The son of civil rights leader Ralph David Abernathy Jr. has died.  Ralph David Abernathy III served as a Georgia State Senator and was known for his own role in working toward racial equality. His most recent work involved efforts to build a memorial for activist icons like John Lewis, Rosa Parks, Martin Luther and Coretta Scott King and his own parents. 

Andy Watson/BullStockMedia.com

Professional Bull Riding is a growing action sport, but many people have yet to experience an event in person. More than a thousand cowboys are members of the Professional Bull Riders organization, known as the PBR, which has doled out upwards of $140 million to winners in its more than 20 year existence.

 

We take a listen to an audio postcard from a PBR event in Duluth and hear from Shane Proctor and Derek Kolbaba , two daredevil riders who tangle with two-ton bulls for a career. 

VIDEO: Watch the event kick-off with pyrotechnics and fireworks:

Wikipedia Commons

The Central Library in Atlanta is at the center of a debate over whether the Atlanta-Fulton County library system should downsize. This comes at a time when public libraries have yet to fully recover from the recession. Today’s libraries are so much more than quiet spaces to read a book. You can now find 3D printers and maker spaces among your favorite papers. But all this technological innovation comes at a price. 

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In Georgia, state legislatures are conducted on a part time basis. Most legislators are also involved in major secular fields, including medicine, law, and real estate. A recent Atlanta Journal Constitution article cites that many of these legislators are bringing bills to the floor that will directly benefit their personal career field.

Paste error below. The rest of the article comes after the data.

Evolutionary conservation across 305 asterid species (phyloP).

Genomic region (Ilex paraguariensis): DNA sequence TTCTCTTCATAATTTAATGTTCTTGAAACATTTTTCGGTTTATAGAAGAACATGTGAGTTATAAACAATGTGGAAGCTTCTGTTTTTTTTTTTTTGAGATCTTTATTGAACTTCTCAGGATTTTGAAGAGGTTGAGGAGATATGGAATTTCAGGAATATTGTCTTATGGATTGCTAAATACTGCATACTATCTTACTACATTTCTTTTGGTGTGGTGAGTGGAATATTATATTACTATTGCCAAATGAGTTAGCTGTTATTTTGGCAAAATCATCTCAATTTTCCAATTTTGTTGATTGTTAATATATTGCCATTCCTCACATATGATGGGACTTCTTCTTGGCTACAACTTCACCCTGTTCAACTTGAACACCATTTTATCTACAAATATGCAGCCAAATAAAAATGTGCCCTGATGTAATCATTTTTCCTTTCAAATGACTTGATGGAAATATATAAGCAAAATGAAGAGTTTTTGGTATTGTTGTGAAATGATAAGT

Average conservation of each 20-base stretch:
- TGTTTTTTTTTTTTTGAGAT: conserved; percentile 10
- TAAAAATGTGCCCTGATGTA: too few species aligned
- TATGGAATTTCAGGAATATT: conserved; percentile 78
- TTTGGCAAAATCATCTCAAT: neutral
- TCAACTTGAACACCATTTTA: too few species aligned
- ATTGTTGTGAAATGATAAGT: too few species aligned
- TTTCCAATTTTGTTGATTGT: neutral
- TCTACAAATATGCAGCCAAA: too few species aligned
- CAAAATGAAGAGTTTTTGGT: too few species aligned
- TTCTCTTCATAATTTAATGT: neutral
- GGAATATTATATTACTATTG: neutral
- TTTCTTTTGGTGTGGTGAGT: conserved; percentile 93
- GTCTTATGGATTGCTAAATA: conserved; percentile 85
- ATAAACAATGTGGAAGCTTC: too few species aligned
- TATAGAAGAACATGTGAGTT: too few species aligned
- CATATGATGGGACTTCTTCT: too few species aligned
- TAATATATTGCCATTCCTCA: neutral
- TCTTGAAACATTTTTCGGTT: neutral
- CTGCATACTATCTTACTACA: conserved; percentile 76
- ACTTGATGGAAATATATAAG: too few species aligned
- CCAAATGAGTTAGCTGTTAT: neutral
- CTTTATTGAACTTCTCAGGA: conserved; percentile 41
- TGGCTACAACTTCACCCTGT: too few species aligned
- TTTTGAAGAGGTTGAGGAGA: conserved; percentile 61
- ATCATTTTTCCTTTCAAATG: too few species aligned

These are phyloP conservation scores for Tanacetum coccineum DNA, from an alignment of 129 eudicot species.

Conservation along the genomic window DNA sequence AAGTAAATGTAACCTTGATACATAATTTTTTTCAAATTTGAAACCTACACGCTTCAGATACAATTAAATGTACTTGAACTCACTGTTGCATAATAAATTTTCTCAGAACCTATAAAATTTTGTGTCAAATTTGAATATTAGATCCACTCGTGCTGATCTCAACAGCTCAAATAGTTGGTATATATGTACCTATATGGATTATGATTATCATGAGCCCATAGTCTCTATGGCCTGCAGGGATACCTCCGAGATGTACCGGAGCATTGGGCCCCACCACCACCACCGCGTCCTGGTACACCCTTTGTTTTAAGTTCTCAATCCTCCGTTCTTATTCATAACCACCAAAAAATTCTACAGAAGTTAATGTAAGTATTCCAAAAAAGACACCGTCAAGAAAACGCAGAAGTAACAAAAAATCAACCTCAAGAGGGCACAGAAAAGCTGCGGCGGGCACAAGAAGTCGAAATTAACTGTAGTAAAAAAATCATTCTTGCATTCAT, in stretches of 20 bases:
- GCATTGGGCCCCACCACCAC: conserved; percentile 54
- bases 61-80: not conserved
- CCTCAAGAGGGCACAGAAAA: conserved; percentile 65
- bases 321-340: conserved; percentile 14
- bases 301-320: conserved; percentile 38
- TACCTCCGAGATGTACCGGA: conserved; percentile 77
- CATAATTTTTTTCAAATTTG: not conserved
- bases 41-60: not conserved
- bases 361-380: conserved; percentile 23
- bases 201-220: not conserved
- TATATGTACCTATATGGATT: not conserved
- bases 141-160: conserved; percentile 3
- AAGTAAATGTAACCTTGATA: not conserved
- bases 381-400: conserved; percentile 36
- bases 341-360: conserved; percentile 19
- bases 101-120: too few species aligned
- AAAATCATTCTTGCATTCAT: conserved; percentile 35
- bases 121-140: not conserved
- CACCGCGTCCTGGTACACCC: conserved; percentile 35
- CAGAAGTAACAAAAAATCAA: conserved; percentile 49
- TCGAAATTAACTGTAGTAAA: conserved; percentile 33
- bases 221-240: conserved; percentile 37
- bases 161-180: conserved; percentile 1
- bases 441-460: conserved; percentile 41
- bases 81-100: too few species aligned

We talk to AJC reporter Aaron Gould Sheinin about the potential for conflicts of interest when part-time lawmakers deal with policies that can affect their own bottom line.

How To Lie Like A Southerner

Mar 16, 2016
The Rome News-Tribune

Call it a fib, a fiction, a white lie, or a fish story. Storytelling has long been part of Southern culture, and sometimes that means telling stories. Tomorrow kicks off the Second Annual Big Fibbers Storytelling Festival in Rome, Georgia. Fourteen fibbers from around the state will perform a five minute tall tale with the hopes of being crowned the new Big Fibber Champion.

Sean Powers / On Second Thought

What people experience as minorities in America can vary based on gender, sexual orientation, religion or ethnic group.  But sometimes there are overlaps in these narratives.  A new class at Spelman and Morehouse Colleges explores relations between African-Americans and Asian-Americans through the lens of history.

Rebecca Kumar teaches the class called "How Does It Feel To Be A Problem?"  We chat with her and  two of her students who say their own experiences as African-Americans have shed a light on similar struggles facing Asian-Americans.

Brad Clinesmith / flickr

Atlanta is growing and it's growing fast. For the last six years, Atlanta has been the top moving destination in the U.S., according to Penske Truck Rental. Within the next 25 years, expect many more new faces to the city.

twitter.com/NeumannicTimes

Being a teacher is not an easy job. Growing levels of career dissatisfaction, uncompetitive salaries, stress, low levels of teacher retention and many other factors make teaching a serious challenge. Ryan Neumann, a Cobb County teacher and host of the blog Neumannic Times, feels the weight of being a teacher and wrote a commentary based on the challenges voiced by many of his peers.

We take a listen to an excerpt of Ryan’s commentary and hear how he really feels about the his complicated career

publicdomainpictures.net

Although the average American life expectancy continues to improve, one demographic group has been dealing with substantial problems over the past few decades. Research from Princeton University discovered that older white Americans from ages 45-54 are experiencing sharp increases in health failure, poisoning from drugs and alcohol, and suicide.